In this post, we looked at some ways to tighten up security and increase the speed of websites in modern times.

How to Implement Security HTTP Headers to Prevent Vulnerabilities? talks about some of the headers that should be modified from their defaults for increased security.

The list of headers they give are…

  • X-XSS-Protection
  • HTTP Strict Transport Security
  • X-Frame-Options
  • X-Content-Type-Options
  • HTTP Public Key Pinning
  • Content Security Policy
  • X-Permitted-Cross-Domain-Policies
  • Referrer Policy
  • Expect-CT

One of the things mentioned in my Best Practices for Websites in 2018 article was HTTP Strict Transport Security (HSTS). Using a CDN, like CloudFlare, HSTS can be included very easily in the free version. However, some of the other headers are only able to be added on the Enterprise version.

Other things it can be helpful to remove from the headers are the exact versions of Apache and PHP. Although, to be fair, there are only a finite number of web servers and programming languages so protection by obscurity is fairly limited.

Updating Headers in Apache and Ubuntu

First of all, a standard fresh install of Ubuntu might not have the headers module installed so add it by…

sudo a2enmod headers
sudo service apache2 restart

Then, most articles say that you should add the headers to the httpd.conf file. This file does not exist in a fresh install of Ubuntu so you have to make it in the location /etc/apache2/httpd.conf then include it in the apache2.conf like so…

Include httpd.conf

Once this is done you can start adding headers to it.

You should check whether you have a httpd.conf or not before you make one. Bitnami creates a httpd.conf that is already pre-populated with a lot of lines of code. This kind of pre-setup is the whole reason that Bitnami exists.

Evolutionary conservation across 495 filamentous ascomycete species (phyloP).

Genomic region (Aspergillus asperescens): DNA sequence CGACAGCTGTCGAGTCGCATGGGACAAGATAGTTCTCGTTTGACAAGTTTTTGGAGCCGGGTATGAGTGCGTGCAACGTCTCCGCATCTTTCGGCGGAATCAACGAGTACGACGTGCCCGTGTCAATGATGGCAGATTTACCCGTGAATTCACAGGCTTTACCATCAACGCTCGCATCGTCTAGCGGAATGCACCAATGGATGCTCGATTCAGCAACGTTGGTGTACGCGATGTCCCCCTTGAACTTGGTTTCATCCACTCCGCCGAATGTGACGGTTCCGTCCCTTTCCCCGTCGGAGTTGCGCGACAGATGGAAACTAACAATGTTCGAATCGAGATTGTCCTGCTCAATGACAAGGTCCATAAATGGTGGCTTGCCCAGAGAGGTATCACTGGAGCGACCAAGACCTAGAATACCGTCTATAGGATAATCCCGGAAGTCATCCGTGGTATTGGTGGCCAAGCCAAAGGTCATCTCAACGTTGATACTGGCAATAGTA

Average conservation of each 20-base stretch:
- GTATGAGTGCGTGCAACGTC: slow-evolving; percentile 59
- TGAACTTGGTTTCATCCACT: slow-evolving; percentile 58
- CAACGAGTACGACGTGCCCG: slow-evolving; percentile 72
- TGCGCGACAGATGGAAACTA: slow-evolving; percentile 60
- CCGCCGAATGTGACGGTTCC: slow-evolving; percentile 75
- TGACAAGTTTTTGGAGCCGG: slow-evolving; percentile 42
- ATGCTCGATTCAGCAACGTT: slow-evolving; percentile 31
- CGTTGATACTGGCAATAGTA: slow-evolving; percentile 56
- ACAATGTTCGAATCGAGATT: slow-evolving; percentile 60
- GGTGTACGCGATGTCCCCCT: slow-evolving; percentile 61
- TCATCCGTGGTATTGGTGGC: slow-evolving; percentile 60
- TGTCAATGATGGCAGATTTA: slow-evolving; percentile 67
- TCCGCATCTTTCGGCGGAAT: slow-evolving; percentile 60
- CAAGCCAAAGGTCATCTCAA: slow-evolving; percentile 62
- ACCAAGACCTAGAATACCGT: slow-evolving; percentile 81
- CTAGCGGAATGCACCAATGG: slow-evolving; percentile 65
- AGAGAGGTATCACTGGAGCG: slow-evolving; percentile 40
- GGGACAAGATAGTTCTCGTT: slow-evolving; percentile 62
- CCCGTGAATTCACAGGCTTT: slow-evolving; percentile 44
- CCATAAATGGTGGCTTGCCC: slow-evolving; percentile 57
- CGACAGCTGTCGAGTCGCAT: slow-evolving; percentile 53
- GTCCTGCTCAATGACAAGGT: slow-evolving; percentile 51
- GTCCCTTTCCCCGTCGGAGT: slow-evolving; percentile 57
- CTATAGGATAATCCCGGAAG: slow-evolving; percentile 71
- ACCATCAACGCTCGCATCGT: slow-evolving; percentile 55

Removing the Version of Apache from the HTTP Headers

Web servers (Apache, Nginx, IIS) typically do not want you to remove them from the headers because it is a way of showing the world how popular they are. Like social media for web servers. So, the method of removing them can be relatively tricky.

One alternative is to use cloudFlare which gives the Server variable the value of “cloudflare”… Easy!

Alternatively, another easy fix is to remove the version number from Apache and just leave the word “Apache” visible.

With headers enabled and httpd.conf included in the apache2.conf you can add the lines…

ServerTokens Prod
ServerSignature Off

After restarting Apache the version of Apache should now be gone. You’re telling Apache that the website is in production so turn off the signatures.

Similarly, adding the following line will remove the ability to do a telnet trace of the website, although this still tells the person you’re using Apache.

TraceEnable off

Remove the Version of PHP from the HTTP Headers

The default for PHP is to not show the version of PHP in the headers, however, I found recently that in a Bitnami install it was actually shown by default.

You can turn this off in the php.ini…

expose_php = Off

As this is a PHP setting it will be the same in Nginx, IIS, etc.

After you have done this you’ll need to restart PHP, like this…

sudo service php5-fpm restart

Updating HTTP Response Headers in Apache

The rest of the headers listed above can be updated in the httpd.conf. Here are a few standard ones that do not need any modifications…

Header always set Strict-Transport-Security "max-age=15552000; includeSubDomains;"
Header always set X-Frame-Options DENY
Header set Referrer-Policy "no-referrer"
Header set X-Permitted-Cross-Domain-Policies "none"
Header set X-XSS-Protection "1; mode=block"
Header always set X-Content-Type-Options "nosniff"
Header always set Expect-CT "enforce, max-age=300, report-uri='https://www.repoting-website.com/'"

The modifications to the httpd.conf will be very similar but different to the lines that would be added to the nginx.conf for Nginx.

Testing the Security of HTTP Headers

The first way to test your headers would be to inspect them in your browser. For Chrome, you would “inspect” then go to the “Network” tab. If the Network tab is empty, reload the page. Once the list of items is populated you can click on the main website which should be at the top, then on the right, there should be a “Headers” tab that lists all the headers.